Hauser and Wirth

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I recently took a trip to the art gallery of Hauser and Wirth in Somerset, to see the garden and the exhibition by Rashid Johnson. Its a very unique and interesting place in the middle of rolling English countryside, we got lost in a few little villages on the way!

“The exhibition takes its title from an essay ‘Stranger in the Village’ by James Baldwin. Originally published in Harper’s Magazine in 1953, it is the account of Baldwin’s experiences as a young African-American man, living in a small village in Switzerland.” (https://www.hauserwirth.com/exhibitions/3169/rashid-johnson-stranger/view/)

The first room was what struck me the most with forest like installations mixed with abstract sculpture. I really like the primitive element with the rough sculptures and drawings that looked like they had been done by hand. The whole thing makes me think of hammer hitting a brick, its very in your face and uncompromising with thick black lines and edges. The most interesting thing was the black soap and shea butter that were used in the artwork. Using such an unusual material such as black soap made out of ash from West African trees and plants is very interesting and should have advertised better rather than a note at the end of the gallery.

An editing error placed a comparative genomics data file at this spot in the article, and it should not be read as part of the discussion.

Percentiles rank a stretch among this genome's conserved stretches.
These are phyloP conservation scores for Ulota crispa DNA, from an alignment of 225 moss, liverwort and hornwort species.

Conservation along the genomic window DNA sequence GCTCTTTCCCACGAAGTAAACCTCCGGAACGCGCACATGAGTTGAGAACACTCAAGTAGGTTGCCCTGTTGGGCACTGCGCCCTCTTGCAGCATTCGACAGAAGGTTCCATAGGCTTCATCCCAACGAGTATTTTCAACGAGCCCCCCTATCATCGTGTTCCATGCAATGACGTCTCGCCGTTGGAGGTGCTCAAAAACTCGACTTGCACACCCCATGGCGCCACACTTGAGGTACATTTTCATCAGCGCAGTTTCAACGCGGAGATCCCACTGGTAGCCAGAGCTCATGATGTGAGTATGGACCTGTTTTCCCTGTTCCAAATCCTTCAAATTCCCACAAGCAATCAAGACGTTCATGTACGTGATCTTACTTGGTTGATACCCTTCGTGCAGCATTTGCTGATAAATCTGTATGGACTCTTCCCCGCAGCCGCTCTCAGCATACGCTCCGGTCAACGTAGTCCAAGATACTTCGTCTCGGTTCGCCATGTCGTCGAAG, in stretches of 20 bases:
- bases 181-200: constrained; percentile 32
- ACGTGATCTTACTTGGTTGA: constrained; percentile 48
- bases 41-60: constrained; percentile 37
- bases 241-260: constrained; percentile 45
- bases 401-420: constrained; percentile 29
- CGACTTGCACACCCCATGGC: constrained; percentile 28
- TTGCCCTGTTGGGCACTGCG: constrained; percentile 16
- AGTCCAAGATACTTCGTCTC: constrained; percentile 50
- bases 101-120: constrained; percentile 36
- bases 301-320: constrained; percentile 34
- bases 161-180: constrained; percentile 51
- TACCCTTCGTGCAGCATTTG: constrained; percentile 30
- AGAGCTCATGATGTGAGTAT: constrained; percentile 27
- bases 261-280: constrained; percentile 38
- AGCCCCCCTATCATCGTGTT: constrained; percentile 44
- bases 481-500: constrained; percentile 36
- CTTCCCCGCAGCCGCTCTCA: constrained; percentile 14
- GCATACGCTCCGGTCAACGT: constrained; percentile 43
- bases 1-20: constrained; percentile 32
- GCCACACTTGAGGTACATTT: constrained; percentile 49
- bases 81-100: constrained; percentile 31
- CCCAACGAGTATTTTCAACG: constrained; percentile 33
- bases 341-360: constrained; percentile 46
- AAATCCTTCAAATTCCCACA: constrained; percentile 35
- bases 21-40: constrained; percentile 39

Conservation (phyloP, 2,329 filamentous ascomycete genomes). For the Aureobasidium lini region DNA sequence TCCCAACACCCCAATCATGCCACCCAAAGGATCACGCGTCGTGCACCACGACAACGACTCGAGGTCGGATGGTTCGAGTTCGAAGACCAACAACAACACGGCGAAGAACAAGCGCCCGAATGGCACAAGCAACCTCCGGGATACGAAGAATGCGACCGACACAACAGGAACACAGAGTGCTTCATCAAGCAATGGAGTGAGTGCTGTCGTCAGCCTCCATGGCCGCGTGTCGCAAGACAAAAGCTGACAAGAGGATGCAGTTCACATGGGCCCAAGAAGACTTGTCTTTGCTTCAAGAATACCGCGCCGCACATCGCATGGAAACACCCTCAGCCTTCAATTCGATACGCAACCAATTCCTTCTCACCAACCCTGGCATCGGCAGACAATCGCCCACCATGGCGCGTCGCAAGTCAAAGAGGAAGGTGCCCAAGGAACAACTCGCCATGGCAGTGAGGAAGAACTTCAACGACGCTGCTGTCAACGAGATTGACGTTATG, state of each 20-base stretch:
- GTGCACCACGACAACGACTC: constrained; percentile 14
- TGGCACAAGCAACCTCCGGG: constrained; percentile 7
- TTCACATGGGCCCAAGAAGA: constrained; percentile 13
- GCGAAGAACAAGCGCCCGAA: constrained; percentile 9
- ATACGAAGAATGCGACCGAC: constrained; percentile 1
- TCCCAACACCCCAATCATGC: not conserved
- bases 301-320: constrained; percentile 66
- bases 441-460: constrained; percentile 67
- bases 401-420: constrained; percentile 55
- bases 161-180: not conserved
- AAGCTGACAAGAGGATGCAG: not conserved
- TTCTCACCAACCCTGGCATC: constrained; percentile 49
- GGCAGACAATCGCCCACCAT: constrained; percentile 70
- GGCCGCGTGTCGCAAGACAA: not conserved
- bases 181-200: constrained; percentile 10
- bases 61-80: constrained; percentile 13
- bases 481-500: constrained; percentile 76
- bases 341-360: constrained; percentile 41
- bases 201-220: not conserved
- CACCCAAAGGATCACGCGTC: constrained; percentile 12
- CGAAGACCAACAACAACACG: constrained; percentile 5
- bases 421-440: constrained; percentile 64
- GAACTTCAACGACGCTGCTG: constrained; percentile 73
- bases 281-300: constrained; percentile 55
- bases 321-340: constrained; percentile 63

Wall Drawing Experiment #4 notes

Throughout the this exhibition week i was given a lot of choices which i hadn’t had control over before, which was very exciting such as lighting and the use of a camera with a tripod to create a stop motion animation of the process of my work. It was a very new experience to look on such a large canvas and I came up with a loose plan of drawing 5 lines with markers across the wall, trying to split up the largest areas. Then taking away 5 lines with white paint from the most concentrated spots. this was my idea to work outwards a bit with mark pen lines and then back into the center taking away lines. This way i would be constantly moving the shapes around and revealing new images. I used white paint to erase certain lines in the more concentrated places to make new shapes and inspire images.